Low-Level Proteinuria in Systemic Lupus Erythematosus

Alice Chedid, Giovanni M. Rossi, Francesco Peyronel, Steven Menez, Mohamed G. Atta, Serena M. Bagnasco, Lois J. Arend, Avi Z. Rosenberg, Derek M. Fine

Research output: Contribution to journalArticlepeer-review


Introduction: In patients with systemic lupus erythematosus (SLE) without concurrent active urinary sediment or unexplained acute kidney injury (AKI), current guidelines recommend performing a kidney biopsy in those with at least 500 mg/24-hour (European League Against Rheumatism/European Renal Association-European Dialysis and Transplant Association [EULAR/ERA-EDTA]) or 1000 mg/24-hour (American College of Rheumatology [ACR]) proteinuria. To evaluate the relevance of these indications, we studied histopathologic findings in patients with SLE with proteinuria below these cutoffs. Methods: We retrospectively reviewed the clinical, laboratory and histological characteristics of patients with SLE with <1000 mg/24-hour proteinuria (or mg/g urinary protein-to-creatinine ratio [UPCR]) who underwent their first kidney biopsy between 2003 and 2018. Results: We identified 87 patients with SLE with proteinuria less than 1000 mg/24-hour (or mg/g UPCR); 52 of 87 (60%) with isolated proteinuria, that is, without AKI or active urinary sediment (hematuria). Histologic evidence of lupus nephritis (LN) was present in 40 of 52 (76%). Of the 40 patients with LN, 12 had class I or II, 14 had class III or IV, 8 had class V, 6 had a combined proliferative and membranous LN. Non-lupus diagnoses included focal segmental glomerulosclerosis, acute interstitial nephritis, and others. Patient's age, low C3, low C4, and positivity for anti-double-stranded DNA (anti-dsDNA) antibodies predicted the histological diagnosis of LN on univariate logistic regression; however, a multivariate model including these parameters as independent covariates failed to predict LN. Conclusions: Patients with SLE with low-level proteinuria may have significant lupus- or non–lupus-related kidney disease with management implications. There was a significant burden of severe forms of LN. The presence of LN was not predicted by laboratory abnormalities. Based on our findings, we suggest current guidelines be revised to expand kidney biopsy indications to include isolated proteinuria of any grade.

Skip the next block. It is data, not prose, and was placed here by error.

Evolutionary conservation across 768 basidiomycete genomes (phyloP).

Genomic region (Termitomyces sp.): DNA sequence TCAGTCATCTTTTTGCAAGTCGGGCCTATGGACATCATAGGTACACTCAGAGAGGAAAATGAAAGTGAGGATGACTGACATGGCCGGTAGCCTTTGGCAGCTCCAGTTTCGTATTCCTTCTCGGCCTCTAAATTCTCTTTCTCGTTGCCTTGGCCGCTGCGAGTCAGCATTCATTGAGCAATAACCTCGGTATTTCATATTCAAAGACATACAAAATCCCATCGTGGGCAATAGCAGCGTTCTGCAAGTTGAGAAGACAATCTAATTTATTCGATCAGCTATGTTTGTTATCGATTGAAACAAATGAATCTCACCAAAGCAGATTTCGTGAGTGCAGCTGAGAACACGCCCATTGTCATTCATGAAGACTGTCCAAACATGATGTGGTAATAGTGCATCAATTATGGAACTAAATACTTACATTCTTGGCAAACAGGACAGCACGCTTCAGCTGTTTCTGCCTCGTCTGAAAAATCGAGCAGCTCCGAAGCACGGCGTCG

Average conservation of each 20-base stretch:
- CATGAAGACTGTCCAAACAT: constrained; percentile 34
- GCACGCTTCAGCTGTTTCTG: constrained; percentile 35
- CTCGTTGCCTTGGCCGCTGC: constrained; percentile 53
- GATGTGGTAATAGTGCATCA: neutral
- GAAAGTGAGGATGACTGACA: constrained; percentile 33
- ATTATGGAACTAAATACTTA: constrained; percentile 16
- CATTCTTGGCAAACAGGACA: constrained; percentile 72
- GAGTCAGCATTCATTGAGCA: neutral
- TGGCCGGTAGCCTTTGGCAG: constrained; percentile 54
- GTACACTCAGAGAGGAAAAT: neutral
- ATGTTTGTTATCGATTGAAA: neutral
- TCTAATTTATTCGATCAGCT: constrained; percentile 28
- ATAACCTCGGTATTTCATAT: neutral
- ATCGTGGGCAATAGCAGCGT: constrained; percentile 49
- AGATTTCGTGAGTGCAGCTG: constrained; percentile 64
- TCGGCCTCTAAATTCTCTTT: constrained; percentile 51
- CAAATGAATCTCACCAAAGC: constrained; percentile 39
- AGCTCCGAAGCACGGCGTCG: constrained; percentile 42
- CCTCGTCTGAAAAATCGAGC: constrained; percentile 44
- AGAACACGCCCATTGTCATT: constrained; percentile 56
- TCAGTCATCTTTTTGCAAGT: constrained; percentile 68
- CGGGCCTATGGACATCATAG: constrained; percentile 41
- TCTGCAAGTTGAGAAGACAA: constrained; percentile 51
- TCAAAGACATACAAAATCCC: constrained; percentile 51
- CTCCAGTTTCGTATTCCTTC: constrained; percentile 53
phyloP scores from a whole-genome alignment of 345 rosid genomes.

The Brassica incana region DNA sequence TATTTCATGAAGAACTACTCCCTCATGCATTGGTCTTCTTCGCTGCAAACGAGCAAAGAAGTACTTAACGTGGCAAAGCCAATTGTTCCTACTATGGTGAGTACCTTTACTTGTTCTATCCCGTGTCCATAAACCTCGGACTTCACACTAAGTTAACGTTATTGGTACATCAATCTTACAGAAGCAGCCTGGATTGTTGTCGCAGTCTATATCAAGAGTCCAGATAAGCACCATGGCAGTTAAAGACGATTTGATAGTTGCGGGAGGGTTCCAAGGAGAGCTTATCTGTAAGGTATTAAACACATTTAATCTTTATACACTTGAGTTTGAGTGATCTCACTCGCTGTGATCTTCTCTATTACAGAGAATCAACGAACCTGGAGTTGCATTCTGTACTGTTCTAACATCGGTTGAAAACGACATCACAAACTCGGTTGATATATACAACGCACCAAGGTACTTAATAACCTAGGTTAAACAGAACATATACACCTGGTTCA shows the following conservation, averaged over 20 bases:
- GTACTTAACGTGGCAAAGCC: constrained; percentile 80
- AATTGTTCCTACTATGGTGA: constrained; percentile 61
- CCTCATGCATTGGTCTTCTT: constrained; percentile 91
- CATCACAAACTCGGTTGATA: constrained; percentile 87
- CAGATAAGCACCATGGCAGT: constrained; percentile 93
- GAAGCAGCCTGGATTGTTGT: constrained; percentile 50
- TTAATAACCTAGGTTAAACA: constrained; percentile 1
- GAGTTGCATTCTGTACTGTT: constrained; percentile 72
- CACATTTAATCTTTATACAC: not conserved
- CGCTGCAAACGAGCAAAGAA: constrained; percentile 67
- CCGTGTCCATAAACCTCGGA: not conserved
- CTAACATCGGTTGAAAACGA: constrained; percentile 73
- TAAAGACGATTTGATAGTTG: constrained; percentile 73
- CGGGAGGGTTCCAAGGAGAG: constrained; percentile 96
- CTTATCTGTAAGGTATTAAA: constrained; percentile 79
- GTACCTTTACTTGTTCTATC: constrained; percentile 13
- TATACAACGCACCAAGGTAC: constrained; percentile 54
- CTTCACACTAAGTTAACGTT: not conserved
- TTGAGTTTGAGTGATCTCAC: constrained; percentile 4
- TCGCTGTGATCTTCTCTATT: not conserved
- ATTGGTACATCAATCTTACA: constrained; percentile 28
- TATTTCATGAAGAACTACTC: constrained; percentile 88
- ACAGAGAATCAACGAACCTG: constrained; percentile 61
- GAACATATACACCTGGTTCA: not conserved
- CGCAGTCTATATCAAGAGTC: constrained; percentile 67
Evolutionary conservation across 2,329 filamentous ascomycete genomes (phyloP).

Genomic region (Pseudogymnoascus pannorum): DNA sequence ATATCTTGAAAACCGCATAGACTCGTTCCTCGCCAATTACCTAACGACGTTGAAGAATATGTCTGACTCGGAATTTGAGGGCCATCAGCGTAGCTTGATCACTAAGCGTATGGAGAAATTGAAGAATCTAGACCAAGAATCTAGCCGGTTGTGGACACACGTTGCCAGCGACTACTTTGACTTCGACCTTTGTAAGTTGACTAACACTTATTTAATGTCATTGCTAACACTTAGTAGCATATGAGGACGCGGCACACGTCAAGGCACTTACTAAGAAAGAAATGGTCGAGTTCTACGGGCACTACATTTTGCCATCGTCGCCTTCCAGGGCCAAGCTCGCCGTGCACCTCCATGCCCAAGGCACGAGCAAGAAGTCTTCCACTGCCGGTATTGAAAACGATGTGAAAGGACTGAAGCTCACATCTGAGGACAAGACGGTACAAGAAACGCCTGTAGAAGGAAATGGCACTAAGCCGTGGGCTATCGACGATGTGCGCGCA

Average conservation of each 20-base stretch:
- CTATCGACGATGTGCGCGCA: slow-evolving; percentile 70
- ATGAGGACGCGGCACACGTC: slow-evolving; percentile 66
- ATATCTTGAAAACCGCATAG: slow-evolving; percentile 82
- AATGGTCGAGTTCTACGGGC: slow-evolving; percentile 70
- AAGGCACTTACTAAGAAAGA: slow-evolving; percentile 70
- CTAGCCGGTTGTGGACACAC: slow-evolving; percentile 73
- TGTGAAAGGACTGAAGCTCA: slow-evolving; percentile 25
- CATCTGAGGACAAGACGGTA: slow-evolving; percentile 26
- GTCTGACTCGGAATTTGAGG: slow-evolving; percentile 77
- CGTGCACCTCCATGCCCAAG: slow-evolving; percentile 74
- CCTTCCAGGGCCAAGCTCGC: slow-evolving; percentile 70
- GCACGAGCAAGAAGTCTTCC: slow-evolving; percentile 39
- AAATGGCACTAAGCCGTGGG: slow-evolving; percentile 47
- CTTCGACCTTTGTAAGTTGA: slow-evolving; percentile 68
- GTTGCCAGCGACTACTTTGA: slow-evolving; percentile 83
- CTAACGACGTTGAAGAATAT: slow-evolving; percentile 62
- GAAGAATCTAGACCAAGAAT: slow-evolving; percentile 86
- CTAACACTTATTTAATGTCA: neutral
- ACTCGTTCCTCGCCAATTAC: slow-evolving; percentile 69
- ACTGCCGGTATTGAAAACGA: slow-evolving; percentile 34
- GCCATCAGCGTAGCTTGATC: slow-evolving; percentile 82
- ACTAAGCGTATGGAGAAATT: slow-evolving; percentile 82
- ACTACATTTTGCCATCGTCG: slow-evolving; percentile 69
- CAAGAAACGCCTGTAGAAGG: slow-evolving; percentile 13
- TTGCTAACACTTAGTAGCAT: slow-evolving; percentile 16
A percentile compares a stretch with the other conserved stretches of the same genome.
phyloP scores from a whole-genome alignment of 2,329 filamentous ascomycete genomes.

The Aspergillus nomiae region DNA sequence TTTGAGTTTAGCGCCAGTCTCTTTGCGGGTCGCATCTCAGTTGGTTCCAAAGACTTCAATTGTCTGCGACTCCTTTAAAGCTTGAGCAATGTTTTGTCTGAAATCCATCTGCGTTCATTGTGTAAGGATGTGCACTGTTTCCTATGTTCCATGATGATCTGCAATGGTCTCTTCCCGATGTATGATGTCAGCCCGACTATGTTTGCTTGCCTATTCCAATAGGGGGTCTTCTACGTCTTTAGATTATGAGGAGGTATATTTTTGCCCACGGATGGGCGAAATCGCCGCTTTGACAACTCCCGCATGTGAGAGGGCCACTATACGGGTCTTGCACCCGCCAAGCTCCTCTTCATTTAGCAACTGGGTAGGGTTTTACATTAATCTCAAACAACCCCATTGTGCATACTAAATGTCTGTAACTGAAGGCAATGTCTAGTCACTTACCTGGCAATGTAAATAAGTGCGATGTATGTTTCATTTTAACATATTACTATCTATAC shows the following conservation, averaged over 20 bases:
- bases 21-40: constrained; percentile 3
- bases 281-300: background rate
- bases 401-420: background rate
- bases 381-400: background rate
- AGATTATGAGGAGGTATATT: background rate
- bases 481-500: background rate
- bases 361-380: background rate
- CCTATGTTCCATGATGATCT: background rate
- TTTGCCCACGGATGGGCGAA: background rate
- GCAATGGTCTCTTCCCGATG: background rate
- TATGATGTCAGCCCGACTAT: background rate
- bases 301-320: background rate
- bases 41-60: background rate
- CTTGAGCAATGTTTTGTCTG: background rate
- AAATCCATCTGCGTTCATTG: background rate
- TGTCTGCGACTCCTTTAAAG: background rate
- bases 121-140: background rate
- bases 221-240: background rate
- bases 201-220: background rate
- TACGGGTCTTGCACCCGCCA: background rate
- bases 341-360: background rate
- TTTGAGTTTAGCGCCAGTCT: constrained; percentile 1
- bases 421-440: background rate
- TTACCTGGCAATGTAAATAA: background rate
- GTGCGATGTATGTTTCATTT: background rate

Original languageEnglish (US)
Pages (from-to)2333-2340
Number of pages8
JournalKidney International Reports
Issue number12
StatePublished - Dec 2020


  • acute kidney injury
  • hematuria
  • histology
  • lupus nephritis
  • proteinuria

ASJC Scopus subject areas

  • Ophthalmology
  • Nephrology


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